Here are some excerpts from participants’ home-play about their use of PACE between sessions:
Using Pace
“My friend and myself were asked to do a talk at the vale day care centre. We hadn’t very long to prepare for this, so on the morning of the meeting, we met up a few hours earlier to put together the speeches we had written. When my friend arrived she was very upset because she had lost all her notes on the train the day before. We were both getting very nervous and agitated as the time drew nearer, I remembered the brain gym exercises I had been taught called pace. We found a quiet spot and I showed my friend how to do them. We practised for about 15 minutes. I found it helped me greatly. My friend was amazed and relieved at how much calmer she felt. From then on everything just fell into place, and the talk went really well." Rose Walker
“I try to do the P.A.C.E exercises every day and find them really helpful.
My thoughts seem sharper. I feel more motivated and more positive. I feel able to cope to cope with everyday things like reply to letters, and pay bills”

The morning before my daughters S.A.T’s tests, age 11, I went through the brain gym exercises. Together, we did the exercises (left arm, right leg and vice versa) using hands to knees, elbows to knees and arms out in front legs behind. We did this for approximately 5 minutes.I taught her how to cross her fingers and turn her hand under her chin. I told her to sit with her hands under her chin, her ankles crossed and take deep breaths whilst she sat waiting for the test to start. She did this before each test and said she did well. We are just awaiting the results now.” Carole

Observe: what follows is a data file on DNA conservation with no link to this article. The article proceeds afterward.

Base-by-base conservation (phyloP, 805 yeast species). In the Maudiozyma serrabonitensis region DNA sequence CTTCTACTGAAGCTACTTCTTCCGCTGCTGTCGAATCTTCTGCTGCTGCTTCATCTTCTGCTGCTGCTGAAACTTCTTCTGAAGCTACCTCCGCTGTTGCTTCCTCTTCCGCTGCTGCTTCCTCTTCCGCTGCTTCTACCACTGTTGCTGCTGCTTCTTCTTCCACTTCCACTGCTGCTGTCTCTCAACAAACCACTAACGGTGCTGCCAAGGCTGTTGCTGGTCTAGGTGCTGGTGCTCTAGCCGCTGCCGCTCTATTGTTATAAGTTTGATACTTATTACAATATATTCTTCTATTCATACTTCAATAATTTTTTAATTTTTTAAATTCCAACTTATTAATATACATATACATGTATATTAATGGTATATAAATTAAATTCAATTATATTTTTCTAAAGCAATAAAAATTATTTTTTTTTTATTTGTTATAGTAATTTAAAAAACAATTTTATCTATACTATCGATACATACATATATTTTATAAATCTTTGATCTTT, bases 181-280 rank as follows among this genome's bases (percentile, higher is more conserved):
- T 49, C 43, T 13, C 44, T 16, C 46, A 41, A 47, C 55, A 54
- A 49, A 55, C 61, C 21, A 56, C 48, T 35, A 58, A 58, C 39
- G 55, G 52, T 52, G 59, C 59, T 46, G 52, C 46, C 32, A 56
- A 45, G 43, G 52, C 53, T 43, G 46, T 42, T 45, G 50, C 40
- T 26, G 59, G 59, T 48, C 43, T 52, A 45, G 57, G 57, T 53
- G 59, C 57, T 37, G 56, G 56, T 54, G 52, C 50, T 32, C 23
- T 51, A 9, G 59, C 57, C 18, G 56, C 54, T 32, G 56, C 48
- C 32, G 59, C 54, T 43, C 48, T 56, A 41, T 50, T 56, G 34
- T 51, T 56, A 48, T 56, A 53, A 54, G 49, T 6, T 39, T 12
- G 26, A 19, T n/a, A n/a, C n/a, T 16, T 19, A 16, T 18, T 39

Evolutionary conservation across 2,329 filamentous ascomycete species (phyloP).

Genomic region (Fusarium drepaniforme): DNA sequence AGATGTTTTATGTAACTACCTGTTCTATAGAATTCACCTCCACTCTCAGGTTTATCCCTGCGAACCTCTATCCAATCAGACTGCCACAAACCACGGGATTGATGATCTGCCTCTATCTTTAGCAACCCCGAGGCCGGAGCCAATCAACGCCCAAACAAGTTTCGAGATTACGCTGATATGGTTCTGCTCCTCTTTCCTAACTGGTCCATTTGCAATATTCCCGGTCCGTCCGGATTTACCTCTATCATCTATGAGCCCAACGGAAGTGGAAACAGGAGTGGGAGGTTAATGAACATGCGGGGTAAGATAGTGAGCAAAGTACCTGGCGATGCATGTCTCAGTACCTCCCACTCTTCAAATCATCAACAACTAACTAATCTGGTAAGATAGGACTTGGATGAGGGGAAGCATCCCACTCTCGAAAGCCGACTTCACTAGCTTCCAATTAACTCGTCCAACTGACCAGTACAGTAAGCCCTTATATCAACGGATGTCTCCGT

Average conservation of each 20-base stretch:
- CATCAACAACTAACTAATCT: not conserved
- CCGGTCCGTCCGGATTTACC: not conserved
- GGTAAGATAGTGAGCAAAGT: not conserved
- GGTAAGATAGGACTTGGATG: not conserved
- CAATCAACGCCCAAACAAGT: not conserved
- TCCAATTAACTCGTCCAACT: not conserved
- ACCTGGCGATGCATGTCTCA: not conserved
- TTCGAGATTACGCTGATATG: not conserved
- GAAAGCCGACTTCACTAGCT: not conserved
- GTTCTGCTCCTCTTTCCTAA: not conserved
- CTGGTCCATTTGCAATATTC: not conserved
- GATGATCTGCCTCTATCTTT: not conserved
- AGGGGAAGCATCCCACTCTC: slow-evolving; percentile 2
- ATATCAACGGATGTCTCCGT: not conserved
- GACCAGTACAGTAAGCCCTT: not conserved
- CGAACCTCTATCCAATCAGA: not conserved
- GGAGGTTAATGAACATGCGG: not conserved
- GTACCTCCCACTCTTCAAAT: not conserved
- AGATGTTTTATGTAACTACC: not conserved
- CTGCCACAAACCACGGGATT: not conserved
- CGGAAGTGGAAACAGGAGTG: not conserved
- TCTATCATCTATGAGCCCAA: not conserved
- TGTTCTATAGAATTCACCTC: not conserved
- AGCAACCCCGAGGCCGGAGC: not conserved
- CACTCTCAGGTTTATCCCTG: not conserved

We used ‘Positive points’ or ‘emotional stress release’ points on the forehead in conjunction with ‘hookups’ (Dennison and Dennison 1994, 1997) in order to alleviate stress. This simple routine allowed a rapid and comfortable state change from significantly unresourceful states (e.g. tearfulness, anxiety, anger) to more resourceful states of calm and relaxation. One participant used this on numerous occasions to help to manage their response to chronic pain.
 Here are some participant accounts of their use of Positive points and hookups:

“I have been concentrating on my hook ups, positive points, my brain gym and tuning in to my good state. With these I have found a big difference, more confidence, better posture, thinking more clearly. Concentration has been a lot better and the feeling of being really relaxed this is very important to me being totally relaxed, and this is something I can do where ever I go. You can just put your fingertips together, your tongue to the top of your mouth and breath in through your nose and out through your mouth. I am putting this into my everyday life. So if you see me on a bench somewhere fast asleep, I will have been doing my hook up!”   Maureen